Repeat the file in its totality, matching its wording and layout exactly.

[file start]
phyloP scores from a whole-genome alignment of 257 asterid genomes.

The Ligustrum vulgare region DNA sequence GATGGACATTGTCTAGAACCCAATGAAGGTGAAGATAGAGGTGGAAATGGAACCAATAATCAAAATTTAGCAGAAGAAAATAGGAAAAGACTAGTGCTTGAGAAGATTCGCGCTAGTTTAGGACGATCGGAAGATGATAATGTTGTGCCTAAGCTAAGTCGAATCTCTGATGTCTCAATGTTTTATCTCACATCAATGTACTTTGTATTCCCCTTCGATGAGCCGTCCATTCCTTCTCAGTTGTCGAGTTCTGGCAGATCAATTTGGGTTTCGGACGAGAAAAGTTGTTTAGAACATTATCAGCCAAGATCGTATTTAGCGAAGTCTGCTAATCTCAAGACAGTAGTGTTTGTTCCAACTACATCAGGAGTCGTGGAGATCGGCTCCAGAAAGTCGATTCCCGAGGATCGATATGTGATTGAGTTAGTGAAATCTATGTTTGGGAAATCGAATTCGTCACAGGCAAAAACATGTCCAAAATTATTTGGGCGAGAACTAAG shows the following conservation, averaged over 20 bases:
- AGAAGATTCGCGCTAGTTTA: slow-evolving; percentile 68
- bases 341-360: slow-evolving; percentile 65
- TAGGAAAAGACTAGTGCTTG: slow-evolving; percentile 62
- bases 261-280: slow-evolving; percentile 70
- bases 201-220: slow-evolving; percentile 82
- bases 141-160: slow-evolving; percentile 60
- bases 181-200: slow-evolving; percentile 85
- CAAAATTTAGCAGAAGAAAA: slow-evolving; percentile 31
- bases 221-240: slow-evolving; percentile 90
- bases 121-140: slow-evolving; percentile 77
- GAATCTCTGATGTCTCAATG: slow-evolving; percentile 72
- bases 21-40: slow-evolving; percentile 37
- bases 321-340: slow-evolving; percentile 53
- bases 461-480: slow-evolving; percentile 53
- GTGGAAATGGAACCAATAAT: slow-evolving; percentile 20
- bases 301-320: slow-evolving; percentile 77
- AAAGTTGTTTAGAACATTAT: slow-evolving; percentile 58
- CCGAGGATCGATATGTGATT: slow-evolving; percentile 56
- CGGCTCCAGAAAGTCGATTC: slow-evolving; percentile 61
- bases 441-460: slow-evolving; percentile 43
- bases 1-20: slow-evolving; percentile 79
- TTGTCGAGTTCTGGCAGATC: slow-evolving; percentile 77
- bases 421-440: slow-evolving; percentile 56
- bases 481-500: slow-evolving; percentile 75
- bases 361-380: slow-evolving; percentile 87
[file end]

phyloP scores from a whole-genome alignment of 257 asterid genomes.

The Ligustrum vulgare region DNA sequence GATGGACATTGTCTAGAACCCAATGAAGGTGAAGATAGAGGTGGAAATGGAACCAATAATCAAAATTTAGCAGAAGAAAATAGGAAAAGACTAGTGCTTGAGAAGATTCGCGCTAGTTTAGGACGATCGGAAGATGATAATGTTGTGCCTAAGCTAAGTCGAATCTCTGATGTCTCAATGTTTTATCTCACATCAATGTACTTTGTATTCCCCTTCGATGAGCCGTCCATTCCTTCTCAGTTGTCGAGTTCTGGCAGATCAATTTGGGTTTCGGACGAGAAAAGTTGTTTAGAACATTATCAGCCAAGATCGTATTTAGCGAAGTCTGCTAATCTCAAGACAGTAGTGTTTGTTCCAACTACATCAGGAGTCGTGGAGATCGGCTCCAGAAAGTCGATTCCCGAGGATCGATATGTGATTGAGTTAGTGAAATCTATGTTTGGGAAATCGAATTCGTCACAGGCAAAAACATGTCCAAAATTATTTGGGCGAGAACTAAG shows the following conservation, averaged over 20 bases:
- AGAAGATTCGCGCTAGTTTA: slow-evolving; percentile 68
- bases 341-360: slow-evolving; percentile 65
- TAGGAAAAGACTAGTGCTTG: slow-evolving; percentile 62
- bases 261-280: slow-evolving; percentile 70
- bases 201-220: slow-evolving; percentile 82
- bases 141-160: slow-evolving; percentile 60
- bases 181-200: slow-evolving; percentile 85
- CAAAATTTAGCAGAAGAAAA: slow-evolving; percentile 31
- bases 221-240: slow-evolving; percentile 90
- bases 121-140: slow-evolving; percentile 77
- GAATCTCTGATGTCTCAATG: slow-evolving; percentile 72
- bases 21-40: slow-evolving; percentile 37
- bases 321-340: slow-evolving; percentile 53
- bases 461-480: slow-evolving; percentile 53
- GTGGAAATGGAACCAATAAT: slow-evolving; percentile 20
- bases 301-320: slow-evolving; percentile 77
- AAAGTTGTTTAGAACATTAT: slow-evolving; percentile 58
- CCGAGGATCGATATGTGATT: slow-evolving; percentile 56
- CGGCTCCAGAAAGTCGATTC: slow-evolving; percentile 61
- bases 441-460: slow-evolving; percentile 43
- bases 1-20: slow-evolving; percentile 79
- TTGTCGAGTTCTGGCAGATC: slow-evolving; percentile 77
- bases 421-440: slow-evolving; percentile 56
- bases 481-500: slow-evolving; percentile 75
- bases 361-380: slow-evolving; percentile 87